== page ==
Standing on Jasimuddin Road Circle, the heart of Uttara, one can expect to be easily overwhelmed. An explosion of activity coupled with the bright neons of the most famous brands, speaks of the restlessness that pervades Uttara. What was once an underdeveloped suburb full of fields, plantation and fisheries, is now a fast growing urban destination.
The locality has rushed to shed its so-called ‘backward’ identity but even then resemblance to the days gone by exists. Uttara has changed dramatically and drastically but if you close your eyes and drown out the sound for long enough, you can still hear the birds, the rustle of the crops and the laughter of the children from the villages which once dotted the entire area.
Uttara’s development has indeed been sudden, akin to that of Mohammadia Housing Society, except on a different direction. While Mohammadia Housing Society promised affordable housing to the masses, while being very close to the heart of the city, Uttara held an altogether different promise. It began as an escape, a respite from the drudgery of concrete, with the streets lined with trees and water bodies and fields visible in almost every corner.
Uttara was the promise of peace and this attracted the middle-class and the elite both. As the citizens moved away from the city, the city began to move towards the citizens. And the city moved frantically.
Within a short span of time, the first shopping complexes began appearing in Uttara, right adjacent to the Tongi highway. RAK Tower, Mascot Plaza, Rajlokhi Centre and Fashion Paradise all opened for business in a largely untapped locality. The largest Aarong store, its flagship store in fact, almost debuted and then Infinity Mall followed. The options for shopping to one’s hearts content began to increase and this was just the beginning.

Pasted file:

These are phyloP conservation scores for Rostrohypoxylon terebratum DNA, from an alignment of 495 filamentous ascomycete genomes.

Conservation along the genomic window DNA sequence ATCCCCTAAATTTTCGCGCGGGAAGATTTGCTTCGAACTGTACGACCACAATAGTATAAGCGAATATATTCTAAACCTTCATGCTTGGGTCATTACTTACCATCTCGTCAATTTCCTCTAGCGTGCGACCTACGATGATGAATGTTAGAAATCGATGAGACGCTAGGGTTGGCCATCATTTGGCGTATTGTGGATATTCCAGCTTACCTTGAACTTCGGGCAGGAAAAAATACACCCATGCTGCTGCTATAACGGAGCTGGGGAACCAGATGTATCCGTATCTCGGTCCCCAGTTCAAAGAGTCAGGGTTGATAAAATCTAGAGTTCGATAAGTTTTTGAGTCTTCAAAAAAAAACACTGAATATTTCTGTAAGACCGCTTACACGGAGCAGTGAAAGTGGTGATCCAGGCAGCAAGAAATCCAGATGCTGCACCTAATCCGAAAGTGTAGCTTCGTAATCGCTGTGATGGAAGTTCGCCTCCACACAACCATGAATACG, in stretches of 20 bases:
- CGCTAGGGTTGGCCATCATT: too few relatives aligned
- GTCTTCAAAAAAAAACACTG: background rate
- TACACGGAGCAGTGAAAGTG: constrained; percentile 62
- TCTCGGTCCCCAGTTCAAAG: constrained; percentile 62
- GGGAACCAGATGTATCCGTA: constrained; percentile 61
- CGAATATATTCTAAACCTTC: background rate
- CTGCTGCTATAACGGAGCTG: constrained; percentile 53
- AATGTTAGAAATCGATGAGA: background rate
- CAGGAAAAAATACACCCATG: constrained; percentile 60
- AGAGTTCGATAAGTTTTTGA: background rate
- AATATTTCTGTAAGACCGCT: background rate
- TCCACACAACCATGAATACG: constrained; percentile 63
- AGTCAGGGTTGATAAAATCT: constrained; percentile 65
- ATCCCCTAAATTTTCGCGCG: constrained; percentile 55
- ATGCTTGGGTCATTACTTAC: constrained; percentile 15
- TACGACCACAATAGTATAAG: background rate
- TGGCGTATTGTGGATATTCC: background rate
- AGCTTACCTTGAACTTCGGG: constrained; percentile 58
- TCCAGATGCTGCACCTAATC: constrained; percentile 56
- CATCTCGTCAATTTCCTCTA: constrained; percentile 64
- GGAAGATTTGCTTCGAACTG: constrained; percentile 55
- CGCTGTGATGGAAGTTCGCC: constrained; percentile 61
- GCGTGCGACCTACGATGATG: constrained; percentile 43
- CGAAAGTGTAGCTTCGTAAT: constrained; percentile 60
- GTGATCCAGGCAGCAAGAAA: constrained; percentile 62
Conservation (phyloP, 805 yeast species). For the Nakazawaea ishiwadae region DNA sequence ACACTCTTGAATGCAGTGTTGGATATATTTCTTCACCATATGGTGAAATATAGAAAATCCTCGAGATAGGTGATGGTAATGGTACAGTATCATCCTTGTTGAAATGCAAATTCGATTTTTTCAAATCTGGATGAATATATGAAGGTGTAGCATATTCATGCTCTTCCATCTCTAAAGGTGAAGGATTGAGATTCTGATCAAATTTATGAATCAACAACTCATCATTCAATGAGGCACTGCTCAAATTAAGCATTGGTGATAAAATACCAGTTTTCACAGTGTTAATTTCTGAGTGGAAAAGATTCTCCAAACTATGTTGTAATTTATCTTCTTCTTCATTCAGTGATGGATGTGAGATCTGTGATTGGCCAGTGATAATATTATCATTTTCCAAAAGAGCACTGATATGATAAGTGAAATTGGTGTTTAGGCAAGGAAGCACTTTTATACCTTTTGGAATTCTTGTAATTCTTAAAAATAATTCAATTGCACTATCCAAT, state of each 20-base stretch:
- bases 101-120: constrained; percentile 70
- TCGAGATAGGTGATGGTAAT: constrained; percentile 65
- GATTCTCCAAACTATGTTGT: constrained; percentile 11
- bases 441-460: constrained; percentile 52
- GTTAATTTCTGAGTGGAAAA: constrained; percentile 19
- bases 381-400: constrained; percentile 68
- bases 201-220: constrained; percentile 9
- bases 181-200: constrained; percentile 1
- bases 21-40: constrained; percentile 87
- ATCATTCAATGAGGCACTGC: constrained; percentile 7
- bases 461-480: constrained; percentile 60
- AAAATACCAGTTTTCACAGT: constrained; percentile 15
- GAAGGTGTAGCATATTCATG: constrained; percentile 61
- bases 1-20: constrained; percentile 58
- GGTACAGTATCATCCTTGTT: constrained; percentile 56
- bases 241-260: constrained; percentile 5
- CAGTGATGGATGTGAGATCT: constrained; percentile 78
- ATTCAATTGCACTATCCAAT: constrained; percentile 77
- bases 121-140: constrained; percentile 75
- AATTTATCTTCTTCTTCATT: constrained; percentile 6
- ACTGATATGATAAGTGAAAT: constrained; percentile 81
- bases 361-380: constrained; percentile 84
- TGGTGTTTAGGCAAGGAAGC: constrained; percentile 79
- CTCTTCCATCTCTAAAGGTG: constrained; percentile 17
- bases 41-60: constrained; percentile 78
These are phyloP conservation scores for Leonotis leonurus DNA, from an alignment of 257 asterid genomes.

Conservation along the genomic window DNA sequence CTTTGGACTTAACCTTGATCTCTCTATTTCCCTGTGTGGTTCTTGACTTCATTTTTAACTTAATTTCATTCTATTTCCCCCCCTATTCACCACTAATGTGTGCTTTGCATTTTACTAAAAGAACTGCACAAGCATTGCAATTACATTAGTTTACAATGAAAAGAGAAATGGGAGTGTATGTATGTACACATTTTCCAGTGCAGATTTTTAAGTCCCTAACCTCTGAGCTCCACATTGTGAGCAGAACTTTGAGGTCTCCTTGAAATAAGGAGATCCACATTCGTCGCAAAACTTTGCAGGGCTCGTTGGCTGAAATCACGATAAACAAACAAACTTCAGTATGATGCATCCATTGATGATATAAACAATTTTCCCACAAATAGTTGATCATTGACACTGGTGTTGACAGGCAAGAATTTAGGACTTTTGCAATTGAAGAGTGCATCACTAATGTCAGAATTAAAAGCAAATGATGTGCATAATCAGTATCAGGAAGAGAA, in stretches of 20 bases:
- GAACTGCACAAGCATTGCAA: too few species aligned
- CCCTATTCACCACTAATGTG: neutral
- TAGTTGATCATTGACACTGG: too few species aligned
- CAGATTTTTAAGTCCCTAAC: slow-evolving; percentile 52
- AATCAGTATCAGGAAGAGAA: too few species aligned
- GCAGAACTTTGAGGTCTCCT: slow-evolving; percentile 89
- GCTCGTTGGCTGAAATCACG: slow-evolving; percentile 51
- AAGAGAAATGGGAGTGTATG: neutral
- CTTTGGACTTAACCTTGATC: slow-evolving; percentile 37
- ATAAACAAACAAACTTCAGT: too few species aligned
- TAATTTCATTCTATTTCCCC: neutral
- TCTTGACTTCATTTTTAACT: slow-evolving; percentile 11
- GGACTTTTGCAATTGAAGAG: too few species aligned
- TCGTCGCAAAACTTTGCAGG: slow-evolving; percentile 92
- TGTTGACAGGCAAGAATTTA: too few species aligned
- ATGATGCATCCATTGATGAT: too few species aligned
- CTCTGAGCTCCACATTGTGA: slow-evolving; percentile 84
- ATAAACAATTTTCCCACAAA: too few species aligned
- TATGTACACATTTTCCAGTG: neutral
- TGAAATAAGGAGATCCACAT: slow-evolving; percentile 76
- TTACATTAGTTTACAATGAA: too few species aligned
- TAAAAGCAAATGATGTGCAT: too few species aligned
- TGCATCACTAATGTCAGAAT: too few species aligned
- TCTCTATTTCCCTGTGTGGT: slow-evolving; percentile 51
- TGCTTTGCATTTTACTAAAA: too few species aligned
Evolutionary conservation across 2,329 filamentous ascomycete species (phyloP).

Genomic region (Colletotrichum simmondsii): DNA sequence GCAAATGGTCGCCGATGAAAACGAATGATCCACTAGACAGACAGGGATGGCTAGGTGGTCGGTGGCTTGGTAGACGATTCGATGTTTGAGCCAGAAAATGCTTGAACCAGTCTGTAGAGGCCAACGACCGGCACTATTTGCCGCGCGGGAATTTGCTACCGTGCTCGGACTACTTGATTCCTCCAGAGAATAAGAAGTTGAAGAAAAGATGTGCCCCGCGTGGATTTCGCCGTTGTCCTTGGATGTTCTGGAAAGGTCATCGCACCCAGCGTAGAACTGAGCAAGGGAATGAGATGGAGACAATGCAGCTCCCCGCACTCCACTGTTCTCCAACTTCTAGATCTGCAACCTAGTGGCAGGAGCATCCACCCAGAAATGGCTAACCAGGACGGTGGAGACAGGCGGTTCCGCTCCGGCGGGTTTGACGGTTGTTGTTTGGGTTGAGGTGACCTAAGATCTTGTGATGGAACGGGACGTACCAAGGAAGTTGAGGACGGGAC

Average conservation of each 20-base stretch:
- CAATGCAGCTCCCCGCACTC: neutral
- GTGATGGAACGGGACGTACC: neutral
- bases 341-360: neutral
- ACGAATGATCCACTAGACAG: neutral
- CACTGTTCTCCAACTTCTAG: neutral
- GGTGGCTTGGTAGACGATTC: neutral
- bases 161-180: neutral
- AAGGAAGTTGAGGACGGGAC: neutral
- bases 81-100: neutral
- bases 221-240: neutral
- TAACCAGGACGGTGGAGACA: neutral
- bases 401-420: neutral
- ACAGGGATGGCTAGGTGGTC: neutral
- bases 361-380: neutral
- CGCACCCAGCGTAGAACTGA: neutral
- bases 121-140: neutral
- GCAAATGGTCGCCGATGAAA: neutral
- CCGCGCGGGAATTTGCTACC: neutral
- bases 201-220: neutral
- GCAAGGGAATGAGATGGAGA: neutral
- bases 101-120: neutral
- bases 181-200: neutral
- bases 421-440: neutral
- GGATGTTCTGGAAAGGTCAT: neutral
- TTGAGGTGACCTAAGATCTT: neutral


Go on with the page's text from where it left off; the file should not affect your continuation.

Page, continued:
As Uttara’s population rushed from a few thousand to over a few hundred thousand, educational institutions followed suit. People moving to Uttara affirmed that the majority of the families with school-going children made the shift because of the fact that there are just so many schools with bigger, better and more elaborately structured campuses there in Uttara. Scholastica, Aga Khan, Sunbeams, DPS STS, Turkish Hope, The Message, South Breeze International, Rajuk Uttara Model College , etc. all built campuses in Uttara and these campuses come with actual playgrounds, which is sadly a rarity these days in Dhaka.
Hospitals, spas, hotels and every other necessity imaginable also opened set up shop in this fast growing locality. The foodies made an entry too and this resulted in an influx of fast food chains and high end restaurants, shaming the famed Banani 11, with the variety Uttara has to offer. Kebab Factory, Mainland China, Thai Emerald and Mesquite Grill, to name a few, all launched themselves in Uttara and have since not looked back. Following the trend, the corporate sector also turned their attention towards Uttara as the next commercial hub. MNCs, buying houses and telecommunication firms have now all established themselves.
With every new restaurant, beauty salon, school or residential plot, a piece of Uttara’s history gets lost. But it’s a sacrifice for the greater good, carefully orchestrated in way of giving importance to modernisation and preservation in almost equal levels. Uttara’s bright lights, growing traffic and spas may have reduced the water bodies to ponds and the fields to non-existent but there remain pockets of serenity in every street. The locality has come a far way and still has quite a distance to go. When you snap back from your reverie standing in the middle of Jasimuddin Road, the age old trees in the background seem to whisper the truth; the surface may have changed but the foundation hasn’t.